Splitter has tirelessly set up picks for the guards, time and time again. The Mavs switching schemes sometimes force the offense to set multiple screens and at different heights and Tiago has done that relentlessly and forcefully, trying to free Tony Parker, Manu Ginobili or Patty Mills. He's one of the best pick flippers in the league, changing the angle of a screen as many times as necessary. Keep in mind that for a long portion of the series there was no dive to the basket that would make it all worth it from an individual standpoint. Tiago wasn't stepping outside and absorbing contact because he was looking for the reward of an easy bucket as a dive man.

Similarly, no one seems to notice how Splitter sprints up court after misses to set a drag screen before the defense is set. The Spurs have not been able to use their secondary break as effectively as they did in the regular season for a number of reasons that include an inability to secure rebounds and the Mavs placing great emphasis on transition defense. But no one can blame Splitter of resting in his laurels after forcing Nowitzki into a miss. He puts his head down and tries his best to catch up to the ball handler.

By his own admission, Tiago does the little things. But sometimes the little things end up being huge.

The Tiago Game

Game 5 was pivotal. A loss would have forced the Spurs to win in Dallas to stay alive, then win again in San Antonio to advance. The Spurs played their best game of the series, with five players finishing in double digits and the team combined for 24 assists. But the Mavs rode a ridiculous shooting night from Vince Carter and made it a tight game going into the fourth quarter. Splitter had a very typical stat line for him over the first three quarters: eight points, six rebounds and an assist. He had defended Dirk well and he'd gotten the Spurs a couple extra possessions on the offensive glass.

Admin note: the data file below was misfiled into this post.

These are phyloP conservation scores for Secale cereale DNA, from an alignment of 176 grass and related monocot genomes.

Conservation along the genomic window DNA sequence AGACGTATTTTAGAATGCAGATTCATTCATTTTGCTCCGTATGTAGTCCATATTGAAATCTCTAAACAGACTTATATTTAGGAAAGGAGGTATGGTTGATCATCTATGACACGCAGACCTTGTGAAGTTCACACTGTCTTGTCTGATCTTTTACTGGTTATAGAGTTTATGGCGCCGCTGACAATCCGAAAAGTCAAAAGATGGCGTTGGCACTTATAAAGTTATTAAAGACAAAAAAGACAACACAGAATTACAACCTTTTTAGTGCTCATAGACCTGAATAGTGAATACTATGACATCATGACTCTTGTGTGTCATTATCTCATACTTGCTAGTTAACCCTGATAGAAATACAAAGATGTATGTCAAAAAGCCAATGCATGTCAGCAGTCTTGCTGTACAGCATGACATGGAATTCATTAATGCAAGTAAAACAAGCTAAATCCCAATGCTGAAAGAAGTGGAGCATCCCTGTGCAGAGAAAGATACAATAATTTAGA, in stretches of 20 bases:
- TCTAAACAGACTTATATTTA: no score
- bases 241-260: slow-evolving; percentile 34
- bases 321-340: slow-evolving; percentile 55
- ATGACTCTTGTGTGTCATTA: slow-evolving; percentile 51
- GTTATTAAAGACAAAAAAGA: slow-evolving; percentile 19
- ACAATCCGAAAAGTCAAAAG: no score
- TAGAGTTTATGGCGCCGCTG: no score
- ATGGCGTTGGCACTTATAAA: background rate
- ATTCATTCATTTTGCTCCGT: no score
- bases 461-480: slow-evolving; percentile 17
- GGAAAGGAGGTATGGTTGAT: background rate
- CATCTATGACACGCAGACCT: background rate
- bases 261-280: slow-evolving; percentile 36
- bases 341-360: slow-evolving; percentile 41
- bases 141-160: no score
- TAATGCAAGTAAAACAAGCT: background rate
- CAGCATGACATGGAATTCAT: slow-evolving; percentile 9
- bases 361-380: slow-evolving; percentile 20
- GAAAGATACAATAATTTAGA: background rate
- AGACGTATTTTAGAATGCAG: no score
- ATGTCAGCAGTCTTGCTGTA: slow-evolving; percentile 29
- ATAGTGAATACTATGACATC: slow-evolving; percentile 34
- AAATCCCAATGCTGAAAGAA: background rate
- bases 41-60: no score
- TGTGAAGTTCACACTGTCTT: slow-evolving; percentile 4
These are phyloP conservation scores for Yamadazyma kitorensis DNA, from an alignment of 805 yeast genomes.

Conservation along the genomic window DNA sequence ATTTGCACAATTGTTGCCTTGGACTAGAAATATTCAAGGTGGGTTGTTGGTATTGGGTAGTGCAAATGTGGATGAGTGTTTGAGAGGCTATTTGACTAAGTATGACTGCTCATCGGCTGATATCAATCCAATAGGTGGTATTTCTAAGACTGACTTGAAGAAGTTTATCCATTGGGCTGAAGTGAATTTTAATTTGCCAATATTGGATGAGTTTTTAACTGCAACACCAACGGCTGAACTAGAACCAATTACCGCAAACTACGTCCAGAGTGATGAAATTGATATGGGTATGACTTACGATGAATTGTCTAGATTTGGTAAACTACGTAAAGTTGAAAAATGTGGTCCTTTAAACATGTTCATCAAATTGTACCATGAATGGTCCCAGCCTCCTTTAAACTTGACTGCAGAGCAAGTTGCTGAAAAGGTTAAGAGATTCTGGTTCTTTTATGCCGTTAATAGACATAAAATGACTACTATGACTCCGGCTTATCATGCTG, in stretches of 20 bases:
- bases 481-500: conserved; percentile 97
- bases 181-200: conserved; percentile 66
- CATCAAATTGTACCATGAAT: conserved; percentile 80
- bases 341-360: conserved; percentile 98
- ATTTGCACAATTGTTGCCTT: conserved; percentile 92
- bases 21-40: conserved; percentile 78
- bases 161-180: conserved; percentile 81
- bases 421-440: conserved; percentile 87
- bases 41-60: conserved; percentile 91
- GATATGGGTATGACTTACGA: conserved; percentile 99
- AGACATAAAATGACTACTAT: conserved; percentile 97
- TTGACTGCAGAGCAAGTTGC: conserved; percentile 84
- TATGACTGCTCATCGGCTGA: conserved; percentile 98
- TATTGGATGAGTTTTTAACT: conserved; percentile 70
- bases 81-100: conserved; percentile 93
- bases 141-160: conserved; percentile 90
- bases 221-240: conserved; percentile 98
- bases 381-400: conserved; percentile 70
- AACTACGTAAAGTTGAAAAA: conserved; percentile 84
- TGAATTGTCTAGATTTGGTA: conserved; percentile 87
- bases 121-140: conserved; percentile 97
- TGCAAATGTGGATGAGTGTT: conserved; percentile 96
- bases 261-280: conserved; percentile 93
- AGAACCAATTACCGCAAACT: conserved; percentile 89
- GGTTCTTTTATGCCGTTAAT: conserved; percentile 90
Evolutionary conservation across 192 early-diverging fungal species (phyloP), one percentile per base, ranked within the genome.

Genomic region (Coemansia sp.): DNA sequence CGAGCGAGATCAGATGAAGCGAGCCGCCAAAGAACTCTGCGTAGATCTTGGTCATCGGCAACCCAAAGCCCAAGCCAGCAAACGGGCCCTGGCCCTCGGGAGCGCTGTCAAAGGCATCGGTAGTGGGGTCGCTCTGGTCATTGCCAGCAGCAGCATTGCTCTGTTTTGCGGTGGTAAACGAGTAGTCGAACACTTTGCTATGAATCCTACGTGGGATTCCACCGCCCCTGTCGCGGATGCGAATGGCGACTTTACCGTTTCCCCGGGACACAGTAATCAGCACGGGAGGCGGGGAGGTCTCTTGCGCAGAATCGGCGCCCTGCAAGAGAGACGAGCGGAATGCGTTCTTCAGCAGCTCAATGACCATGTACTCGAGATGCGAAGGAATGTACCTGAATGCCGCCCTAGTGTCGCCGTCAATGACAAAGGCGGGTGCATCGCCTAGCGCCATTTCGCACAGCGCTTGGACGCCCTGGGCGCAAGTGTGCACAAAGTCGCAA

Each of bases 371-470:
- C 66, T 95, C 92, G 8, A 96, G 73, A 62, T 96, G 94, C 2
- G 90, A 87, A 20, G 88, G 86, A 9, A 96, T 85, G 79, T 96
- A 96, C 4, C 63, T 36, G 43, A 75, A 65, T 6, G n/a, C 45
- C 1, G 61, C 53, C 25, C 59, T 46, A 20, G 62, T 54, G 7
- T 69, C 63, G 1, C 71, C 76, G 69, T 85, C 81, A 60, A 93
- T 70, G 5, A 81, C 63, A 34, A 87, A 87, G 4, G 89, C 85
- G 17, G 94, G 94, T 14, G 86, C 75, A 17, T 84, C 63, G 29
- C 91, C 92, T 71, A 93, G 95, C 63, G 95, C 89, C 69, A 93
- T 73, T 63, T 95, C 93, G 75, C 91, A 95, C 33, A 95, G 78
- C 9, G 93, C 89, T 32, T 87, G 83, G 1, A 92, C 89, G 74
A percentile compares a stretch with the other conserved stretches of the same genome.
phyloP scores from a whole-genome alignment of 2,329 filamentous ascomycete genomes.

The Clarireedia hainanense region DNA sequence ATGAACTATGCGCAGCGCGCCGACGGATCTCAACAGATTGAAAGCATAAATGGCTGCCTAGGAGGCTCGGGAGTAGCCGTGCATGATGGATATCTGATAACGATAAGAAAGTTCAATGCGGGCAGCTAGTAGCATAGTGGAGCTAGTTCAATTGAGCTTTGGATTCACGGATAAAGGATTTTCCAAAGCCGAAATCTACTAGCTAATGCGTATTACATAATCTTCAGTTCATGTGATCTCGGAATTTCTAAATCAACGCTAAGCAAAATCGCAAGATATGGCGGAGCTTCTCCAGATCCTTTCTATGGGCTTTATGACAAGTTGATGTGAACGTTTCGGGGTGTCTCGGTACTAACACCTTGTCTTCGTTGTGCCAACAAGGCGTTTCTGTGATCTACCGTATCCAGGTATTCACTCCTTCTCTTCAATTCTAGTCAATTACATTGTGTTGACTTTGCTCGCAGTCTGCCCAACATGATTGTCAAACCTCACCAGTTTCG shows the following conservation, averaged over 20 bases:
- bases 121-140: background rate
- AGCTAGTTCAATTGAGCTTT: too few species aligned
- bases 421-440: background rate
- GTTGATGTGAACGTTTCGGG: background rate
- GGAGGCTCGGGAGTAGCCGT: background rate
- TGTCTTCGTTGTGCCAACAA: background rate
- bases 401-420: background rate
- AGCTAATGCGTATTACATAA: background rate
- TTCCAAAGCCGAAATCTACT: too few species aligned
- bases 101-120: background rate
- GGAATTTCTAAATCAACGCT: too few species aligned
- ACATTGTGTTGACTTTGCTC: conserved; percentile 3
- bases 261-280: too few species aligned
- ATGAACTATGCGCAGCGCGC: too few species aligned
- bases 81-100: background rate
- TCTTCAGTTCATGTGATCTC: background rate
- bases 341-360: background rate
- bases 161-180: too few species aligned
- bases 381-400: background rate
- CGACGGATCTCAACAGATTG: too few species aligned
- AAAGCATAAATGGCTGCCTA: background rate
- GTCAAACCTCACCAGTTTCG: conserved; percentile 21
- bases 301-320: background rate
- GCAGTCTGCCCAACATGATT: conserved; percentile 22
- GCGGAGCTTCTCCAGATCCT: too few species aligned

The Spurs seemed to be in control, as long as nothing strange happened. But what San Antonio had avoided for the entire series, their worst nightmare, materialized: Dirk Nowitzki got hot. A layup by The Big German cut the lead to six before a timely Manu three got it back to nine. It was clear one of Ginobili, Parker or Duncan was going to have to catch fire as well to prevent the upcoming onslaught. Instead it was Splitter who basically matched Dirk bucket for bucket. Nowitzki finished the final frame with 14 points and five rebounds. Splitter countered with nine points and six rebounds as well as four assists.

Dirk went nova, hitting tough outside shot after tough outside shot while the Spurs destroyed the Mavs on the other end with pick-and-rolls Splitter finished strongly. Tiago got offensive boards, salvaging wasted possessions. He found cutters for easy buckets. And he continued to play defense and rebound. For a quarter in a decisive game, Tiago Splitter was the best big man on the court by far, despite sharing it with two of the best seven-footers ever.

The temptation here is to speculate about the future, to extrapolate. Has Tiago turned a corner or is this a fluke of a performance that he won't ever come close to matching? I, for one, will go against my instincts and pass on doing that. When it comes to Tiago and this series, I've been enjoying the ride too much to taint it with cautious optimism, skeptic restraint or unabashed excitement about what will come next. I'm normally wary of dwelling in the past. But just this once, I'm taking a moment to fully appreciate one of the most pleasant surprises the Spurs' season has offered us before the hectic pace of the playoffs washes its shine away.

*It should be mentioned that when Splitter and Diaw are both on the court, Boris sometimes takes the assignment.

Stats courtesy of NBA.com/Stats. Quotes courtesy of SAEN's Spurs Nation